An overseer, then, must be above reproach, the husband of one wife ... He must be one who manages his own household well, keeping his children under control with all dignity (but if a man does not know how to manage his own household, how will he take care of the church of God?), (1 Timothy 3:2, 4-5)Often, we are quick to look at a man's family to see what they are like, but we are slow to ask their family what he is like. Why is this so? If the requirements for pastor and deacon are so closely tied to his family relationships, should we not take all possible steps to find out what those relationships are like? If a man's wife and children do not respect him, why should we ask the church to respect him? If a man's wife and children will not follow him, why do we want the church to follow him?
Deacons must be husbands of only one wife, and good managers of their children and their own households (1 Timothy 3:12).
So I ask you: Have you ever asked the families of men nominated for positions of elder and deacon if they think he is qualified?
Have you ever asked a wife what kind of husband he is? Does he care for her emotionally? Does he take care of her sexually on a regular basis? Does he respect her all over the house, including the bedroom? Is he passionate in his love and devotion to her? Does she desire him? Or does she merely put up with him? Does she feel respected and cherished? Does she feel like he listens to her? Does he talk with her? Does she feel at one with him? Is he selfish? Is he aloof? Is he non-communicative? Is he cut off from family affairs and concerns? Does she see him connecting with the children? Would she say their marriage is better today than it was a year ago? Five years ago? Ten years ago? Are they closer today than they were then? Does he regularly pray with her and lead her spiritually? Does she trust him explicitly and without reservation or hesitation? What would she change about him if she could?
We should also observe them when they are together. What are they like when they are together? Are they distant? Are they merely "getting along"? Are they passionate about each other? Do they show a marriage that you can hold us as an example? If some young couple comes to you and says "We want to learn have to a have a godly, biblical marriage," would you point them to this man and his wife? It is hard to hide the signs of a bad marriage over the long haul. Things that begin in the privacy of arguments and tension in the house will usually slip out in public.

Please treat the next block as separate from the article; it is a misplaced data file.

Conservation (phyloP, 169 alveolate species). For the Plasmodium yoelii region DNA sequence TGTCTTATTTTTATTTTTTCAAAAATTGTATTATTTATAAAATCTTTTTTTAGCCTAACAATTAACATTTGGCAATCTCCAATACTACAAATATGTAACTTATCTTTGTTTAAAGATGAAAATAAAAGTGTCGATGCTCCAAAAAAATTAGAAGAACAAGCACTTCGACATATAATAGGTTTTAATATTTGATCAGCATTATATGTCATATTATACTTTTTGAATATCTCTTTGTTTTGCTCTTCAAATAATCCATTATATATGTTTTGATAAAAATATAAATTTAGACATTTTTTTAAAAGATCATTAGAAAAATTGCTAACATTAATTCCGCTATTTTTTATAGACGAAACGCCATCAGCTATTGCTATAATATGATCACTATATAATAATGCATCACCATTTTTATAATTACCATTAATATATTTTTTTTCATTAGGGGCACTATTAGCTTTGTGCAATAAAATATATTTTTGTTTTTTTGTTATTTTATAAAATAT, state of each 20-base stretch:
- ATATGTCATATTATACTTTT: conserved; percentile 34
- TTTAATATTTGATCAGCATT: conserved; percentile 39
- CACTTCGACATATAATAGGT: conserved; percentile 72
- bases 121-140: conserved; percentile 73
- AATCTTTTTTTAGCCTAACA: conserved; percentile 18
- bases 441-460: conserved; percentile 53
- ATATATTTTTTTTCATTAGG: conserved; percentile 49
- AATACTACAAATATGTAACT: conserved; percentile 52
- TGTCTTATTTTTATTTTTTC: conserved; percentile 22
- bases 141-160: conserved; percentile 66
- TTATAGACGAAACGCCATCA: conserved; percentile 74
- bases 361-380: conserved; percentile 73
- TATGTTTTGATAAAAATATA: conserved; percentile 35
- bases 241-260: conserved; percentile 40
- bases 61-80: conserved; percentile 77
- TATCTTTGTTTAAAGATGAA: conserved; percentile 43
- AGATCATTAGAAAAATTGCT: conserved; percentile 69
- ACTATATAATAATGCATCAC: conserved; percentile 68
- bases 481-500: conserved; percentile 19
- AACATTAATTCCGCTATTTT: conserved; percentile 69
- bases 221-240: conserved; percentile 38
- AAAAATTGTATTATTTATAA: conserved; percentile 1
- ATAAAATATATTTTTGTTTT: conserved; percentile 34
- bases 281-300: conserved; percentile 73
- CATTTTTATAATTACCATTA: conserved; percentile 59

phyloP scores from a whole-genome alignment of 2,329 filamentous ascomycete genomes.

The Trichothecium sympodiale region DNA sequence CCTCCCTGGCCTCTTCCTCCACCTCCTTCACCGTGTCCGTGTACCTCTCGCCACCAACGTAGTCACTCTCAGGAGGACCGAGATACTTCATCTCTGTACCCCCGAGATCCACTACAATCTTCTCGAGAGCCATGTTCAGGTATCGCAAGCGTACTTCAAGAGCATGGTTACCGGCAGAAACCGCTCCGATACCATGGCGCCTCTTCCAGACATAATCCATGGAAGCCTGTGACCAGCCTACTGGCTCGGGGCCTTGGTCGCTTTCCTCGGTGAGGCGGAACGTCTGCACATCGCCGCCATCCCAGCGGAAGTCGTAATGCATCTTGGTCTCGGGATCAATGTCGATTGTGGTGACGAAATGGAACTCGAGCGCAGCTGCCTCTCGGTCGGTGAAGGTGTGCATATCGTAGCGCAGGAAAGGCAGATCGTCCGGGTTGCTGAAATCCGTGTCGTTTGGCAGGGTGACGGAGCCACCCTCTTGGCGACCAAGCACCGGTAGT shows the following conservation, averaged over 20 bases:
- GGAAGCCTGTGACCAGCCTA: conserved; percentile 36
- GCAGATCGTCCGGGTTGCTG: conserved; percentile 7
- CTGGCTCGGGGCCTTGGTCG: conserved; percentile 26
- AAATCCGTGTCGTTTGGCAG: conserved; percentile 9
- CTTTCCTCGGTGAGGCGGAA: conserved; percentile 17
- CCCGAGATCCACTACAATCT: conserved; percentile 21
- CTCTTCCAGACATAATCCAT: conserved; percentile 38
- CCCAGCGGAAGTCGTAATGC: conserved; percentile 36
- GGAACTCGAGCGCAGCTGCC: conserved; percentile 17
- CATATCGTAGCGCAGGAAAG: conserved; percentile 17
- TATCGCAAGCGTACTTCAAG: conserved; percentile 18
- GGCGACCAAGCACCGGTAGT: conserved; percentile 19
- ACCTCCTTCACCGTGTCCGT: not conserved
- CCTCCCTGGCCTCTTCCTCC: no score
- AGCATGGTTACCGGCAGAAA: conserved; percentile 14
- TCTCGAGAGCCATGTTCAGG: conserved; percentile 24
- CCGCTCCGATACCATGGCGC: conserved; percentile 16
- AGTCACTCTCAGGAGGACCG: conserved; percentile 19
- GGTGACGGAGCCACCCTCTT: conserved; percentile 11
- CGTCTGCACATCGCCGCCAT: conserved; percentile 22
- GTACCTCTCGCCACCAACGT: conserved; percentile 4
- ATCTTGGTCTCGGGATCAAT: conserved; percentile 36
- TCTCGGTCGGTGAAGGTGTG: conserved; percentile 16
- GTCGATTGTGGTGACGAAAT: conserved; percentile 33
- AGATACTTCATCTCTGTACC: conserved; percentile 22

Do you talk to his children? Have you ever asked the children what kind of father he is? Does he care for his children emotionally? Does he play with them? Read to them? Plan for them? Put aside the phone and books for them? Turn off the TV for them? Put aside the job for them? Do you ask them if they respect him? If they want to be around him? Have you asked them what he does when he gets mad? Have you asked them how he responds when he is upset with them? Have you asked them what kind of TV programs he watches? What kind of TV programs and movies he lets them watch? How often is the TV on in their home? How many of their ballgames, school concerts, and special occasions does he attend?
We should also observe them when they are together. What is he like when he is around them? Do they love him? Do they respect him? Do they want to be around him? How do they talk to him? How does he talk to them? Does he look at them when they are talking? Is he trying to get the conversation over as quickly as possible? Do they obey him immediately? Does he correct them with firm love and direction?
The recent charges and arrest of a pastor has brought this to my mind again. If these questions had been asked and answered truthfully, it is likely this would have been known many, many years before it became public. A man is usually not able to completely and permanently hide the disrespect for his wife and family that such actions require. It is hard to imagine that there were no signs that his wife picked up on, or that his kids experienced.
It is understandable that a family might be hesitant to tell the truth, and great discretion must be exercised in asking these kinds of questions. But I have yet been able to find a reason why we should not ask them. How else will we know if a man is qualified in these areas?
In fact, maybe we should ask his business partners, co-workers, clients, supervisors, and employees, and neighbors what kind of person he is.
There's too much at stake to take these things for granted, or to guage them based merely on the public demonstration that can be observed a few hours a week in the artificial setting of church.
Do you have a strategy for evaluating a man's qualifications, along with an ongoing accountability partnership of mutual guarding and care? If not, why not?